Listening to the debates around the looming US trade deal which has made Trump all terrifyingly twit-a-hoop (Working on major Trade Deal with the United Kingdom. Could be very big & exciting. JOBS! The E.U. is very protectionist with the U.S. STOP!) and the questions around food, I think we have been shown a truth about Brexit which we would do well to recognise.
There has always been strong anti-EU regulation lobby, which has successfully misrepresented how the regulations operate in a bid to sex-up the campaign against them. Boris Johnson, of course, alongside Slithery, Slythery Gove, being chief. Johnson’s entire intervention was elegantly summed up in this extract from Jon Henley’s 2016 article ‘Is the EU really dictating the shape of your bananas?’
“Brandishing a Cornish pasty (rather ironically, one of more than 60 British food and drink products that have protected geographical status under EU law, meaning they cannot be ripped off by imitations made elsewhere), Johnson said it was “absolutely crazy that the EU is telling us how powerful our vacuum cleaners have got to be, what shape our bananas have got to be, and all that kind of thing”.
He said it was “costing UK businesses about £600m a week in unnecessary regulation” and that he was “delirious” with Vote Leave’s claim, repeated on the side of the battlebus, that Britain “sends the EU £350m a week”.
We know now that the battlebus claim was beyond bogus but there are many who still hold onto the idea that the EU over-regulates. As Henley goes on to explain re the bananas myth:
“Nothing is banned under the regulation, which sets grading rules requested by industry to make sure importers – including UK wholesalers and supermarkets – know exactly what they will be getting when they order a box of bananas.
The claim that EU regulations cost British businesses £600m a week comes from the thinktank Open Europe, which calculated that the 100 most expensive EU rules cost UK companies and the public sector £33.3bn a year.
But as the InFacts website points out, the same study also found that quantifiable benefits from these rules were worth about £58.6bn a year, or £1.1bn a week: a net gain of about £487m a week.”
And there are many articles and sites where researchers have taken the time to investigate regulations and show how they have been misrepresented. That is not to say all regulation is good. In the agriculture and fishing industries it is a hugely complex process with lots to consider from both sides, and by that I mean the common good v. profit, and there are never going to be many examples which serve both sides completely.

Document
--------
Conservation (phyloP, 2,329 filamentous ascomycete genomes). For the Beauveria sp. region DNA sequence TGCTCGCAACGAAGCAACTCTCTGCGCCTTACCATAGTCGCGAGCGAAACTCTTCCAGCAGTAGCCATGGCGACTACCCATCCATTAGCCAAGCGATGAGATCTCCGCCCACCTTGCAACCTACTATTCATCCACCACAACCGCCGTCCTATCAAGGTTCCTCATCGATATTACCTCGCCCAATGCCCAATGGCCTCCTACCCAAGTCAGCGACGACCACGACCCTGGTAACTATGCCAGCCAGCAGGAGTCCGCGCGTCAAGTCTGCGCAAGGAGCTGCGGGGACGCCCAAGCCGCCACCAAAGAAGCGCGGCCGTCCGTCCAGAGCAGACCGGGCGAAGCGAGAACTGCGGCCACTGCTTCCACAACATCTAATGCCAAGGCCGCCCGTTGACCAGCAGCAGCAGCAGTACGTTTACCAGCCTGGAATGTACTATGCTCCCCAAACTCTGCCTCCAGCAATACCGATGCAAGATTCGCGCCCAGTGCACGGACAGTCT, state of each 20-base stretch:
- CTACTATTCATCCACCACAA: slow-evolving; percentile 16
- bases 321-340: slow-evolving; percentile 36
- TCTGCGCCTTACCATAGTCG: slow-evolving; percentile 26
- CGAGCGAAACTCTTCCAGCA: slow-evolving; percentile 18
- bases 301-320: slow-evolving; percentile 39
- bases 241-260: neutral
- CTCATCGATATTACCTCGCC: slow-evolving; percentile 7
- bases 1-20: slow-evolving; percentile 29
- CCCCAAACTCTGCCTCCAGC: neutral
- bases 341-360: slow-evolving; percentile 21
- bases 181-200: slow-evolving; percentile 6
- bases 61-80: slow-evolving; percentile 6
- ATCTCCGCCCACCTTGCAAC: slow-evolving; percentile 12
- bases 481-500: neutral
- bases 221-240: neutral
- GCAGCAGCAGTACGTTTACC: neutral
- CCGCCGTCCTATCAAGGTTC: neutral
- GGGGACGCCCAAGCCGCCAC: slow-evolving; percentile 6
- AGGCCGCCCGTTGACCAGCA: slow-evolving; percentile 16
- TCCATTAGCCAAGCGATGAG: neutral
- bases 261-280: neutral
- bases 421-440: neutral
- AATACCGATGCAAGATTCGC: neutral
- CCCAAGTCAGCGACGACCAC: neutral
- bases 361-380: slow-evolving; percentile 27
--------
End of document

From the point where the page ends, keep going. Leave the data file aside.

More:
But whilst the landscape of EU regulation and trade before the referendum was rich with disagreement about the inherent problems of unifying system of trade, it was also a firmly established model in which EU member states, EEA and EFTA operated with a great deal of success. It is always harder for newcomers to enter an established system of trade and, therefore, harder for those who rely on money markets, rather than manufacturing, say, to make a fast, and sizeable, buck. It is not a system that favours huge swings or huge profits, but one that favours a consistent approach and business models seeking long term and reasonable profit margins.
Figures like Gove and Johnson are the ‘face’, if you will, of the world of the instantly rich ie those who have made and continue to seek to make quick huge profits by all manner of means. The fact that they have close links to Trump and Farage, therefore, can be seen as all part of the same culture. A unified system of trade is anathema to them. And the chlorinated chicken debate perfectly sums up why. Unfortunately, the defence of quality and welfare, as much as I utterly and entirely agree with those principles, is working to disguise the fact that it is irrelevant. Whether it be chlorinated chickens, private health insurance firms, or hoovers that use too much power to contribute to a sustainable future, all that matters is that the act of closing down a unified system of trade allows a scramble for profit in its wake.
By opening up new trade routes by breaking the unified system there is an unbelievable opportunity to make a fast and huge buck. But it is entirely short term – it is about the new. About being the first to get in there and make the huge profits available to the first. And, of course, the money markets will make their money by betting on who they think will be the best and worst at exploiting those opportunities. Once that new time is over, the food market will have been changed unalterably by that sort of competition. Existing businesses, those used to the long term and the reasonable profit, will have been forced to adjust; to change their working practices and lower prices. At that point, no one will be making massive profits anymore and those who coined in will move on to new territory.
And this is what underlines the motivation of the principal players in the Leave campaign and which will have no positive effect on those who voted Leave for the range of reasons they did so. The primary concern of principle players of Brexit is equivalent to a plague of locusts who will consume the crop and move on. It is not about the right and wrong of regulations, sustainability or quality or even welfare, it is about an opportunity to be in on the ground when change happens and exploit it for every single possible penny or cent.
This is what should be at the heart of the debate and moves us beyond the pointless and utterly limiting protectionist/ not protectionist dichotomy. Reasonable and long term profit as a condition of the common good, as opposed to vast profit-mongering raping an economy for short-term gain, is where the debate should lie.